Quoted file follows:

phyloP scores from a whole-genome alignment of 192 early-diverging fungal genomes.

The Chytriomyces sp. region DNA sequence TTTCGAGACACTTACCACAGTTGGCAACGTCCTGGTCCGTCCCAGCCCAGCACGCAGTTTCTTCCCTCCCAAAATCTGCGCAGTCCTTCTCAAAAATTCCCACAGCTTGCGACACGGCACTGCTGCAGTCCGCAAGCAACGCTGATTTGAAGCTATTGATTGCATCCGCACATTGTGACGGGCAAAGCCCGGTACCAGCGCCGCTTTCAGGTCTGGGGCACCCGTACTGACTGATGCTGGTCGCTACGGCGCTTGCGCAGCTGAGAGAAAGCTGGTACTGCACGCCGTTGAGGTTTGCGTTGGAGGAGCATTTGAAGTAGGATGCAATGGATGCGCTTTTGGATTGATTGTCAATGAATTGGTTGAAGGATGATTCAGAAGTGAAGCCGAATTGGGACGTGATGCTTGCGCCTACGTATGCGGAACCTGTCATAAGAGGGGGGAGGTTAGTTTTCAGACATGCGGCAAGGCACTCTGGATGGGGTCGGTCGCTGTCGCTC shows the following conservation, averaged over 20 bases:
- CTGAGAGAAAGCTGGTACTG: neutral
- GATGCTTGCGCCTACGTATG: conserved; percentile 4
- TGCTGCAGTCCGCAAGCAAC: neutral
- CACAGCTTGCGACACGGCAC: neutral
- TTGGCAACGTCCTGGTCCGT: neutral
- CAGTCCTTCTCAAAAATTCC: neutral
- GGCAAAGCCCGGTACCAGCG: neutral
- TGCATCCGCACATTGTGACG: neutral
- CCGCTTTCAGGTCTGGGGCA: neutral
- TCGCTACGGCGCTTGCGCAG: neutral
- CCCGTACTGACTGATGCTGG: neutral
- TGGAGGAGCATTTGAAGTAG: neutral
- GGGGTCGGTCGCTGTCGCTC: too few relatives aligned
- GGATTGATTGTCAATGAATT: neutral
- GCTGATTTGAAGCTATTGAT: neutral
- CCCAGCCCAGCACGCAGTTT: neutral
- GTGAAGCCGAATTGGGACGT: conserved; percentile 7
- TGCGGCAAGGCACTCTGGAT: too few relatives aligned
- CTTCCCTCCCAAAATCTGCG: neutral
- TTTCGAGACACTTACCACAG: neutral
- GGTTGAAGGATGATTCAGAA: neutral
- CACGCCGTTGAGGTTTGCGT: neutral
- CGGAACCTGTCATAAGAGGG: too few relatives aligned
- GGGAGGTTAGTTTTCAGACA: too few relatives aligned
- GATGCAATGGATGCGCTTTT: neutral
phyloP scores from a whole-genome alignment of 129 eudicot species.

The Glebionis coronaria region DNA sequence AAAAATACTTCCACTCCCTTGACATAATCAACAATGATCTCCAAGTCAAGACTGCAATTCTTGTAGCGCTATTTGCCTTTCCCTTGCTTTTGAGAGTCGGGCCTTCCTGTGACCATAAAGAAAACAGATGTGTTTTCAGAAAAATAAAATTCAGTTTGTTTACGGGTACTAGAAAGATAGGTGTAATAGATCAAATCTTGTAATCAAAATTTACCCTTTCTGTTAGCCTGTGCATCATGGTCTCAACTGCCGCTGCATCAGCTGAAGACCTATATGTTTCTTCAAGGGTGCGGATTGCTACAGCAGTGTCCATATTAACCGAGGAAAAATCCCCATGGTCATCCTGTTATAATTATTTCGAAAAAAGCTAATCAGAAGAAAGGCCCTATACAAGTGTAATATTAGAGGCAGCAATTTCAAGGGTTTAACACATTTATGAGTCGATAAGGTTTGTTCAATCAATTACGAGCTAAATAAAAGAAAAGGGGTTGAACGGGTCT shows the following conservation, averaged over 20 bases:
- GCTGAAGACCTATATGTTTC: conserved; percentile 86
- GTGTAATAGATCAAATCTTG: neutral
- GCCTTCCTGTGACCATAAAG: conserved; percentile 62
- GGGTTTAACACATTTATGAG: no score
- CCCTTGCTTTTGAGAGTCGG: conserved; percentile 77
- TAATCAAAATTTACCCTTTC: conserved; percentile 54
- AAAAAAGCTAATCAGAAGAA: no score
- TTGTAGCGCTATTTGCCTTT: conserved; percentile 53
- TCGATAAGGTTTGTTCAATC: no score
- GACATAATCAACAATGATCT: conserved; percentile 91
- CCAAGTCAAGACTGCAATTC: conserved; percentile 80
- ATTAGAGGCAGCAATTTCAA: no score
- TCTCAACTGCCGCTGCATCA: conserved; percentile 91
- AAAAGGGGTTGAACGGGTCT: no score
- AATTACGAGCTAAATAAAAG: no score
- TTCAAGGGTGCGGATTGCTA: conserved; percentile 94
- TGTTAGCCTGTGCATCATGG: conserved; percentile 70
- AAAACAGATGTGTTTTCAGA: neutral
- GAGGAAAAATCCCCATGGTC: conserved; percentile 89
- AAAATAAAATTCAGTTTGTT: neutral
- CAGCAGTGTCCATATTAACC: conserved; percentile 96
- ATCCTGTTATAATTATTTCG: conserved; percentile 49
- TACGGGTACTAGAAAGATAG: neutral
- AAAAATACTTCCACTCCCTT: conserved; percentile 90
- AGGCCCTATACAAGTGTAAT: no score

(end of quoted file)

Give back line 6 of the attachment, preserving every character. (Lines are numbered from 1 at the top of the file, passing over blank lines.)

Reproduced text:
- CACAGCTTGCGACACGGCAC: neutral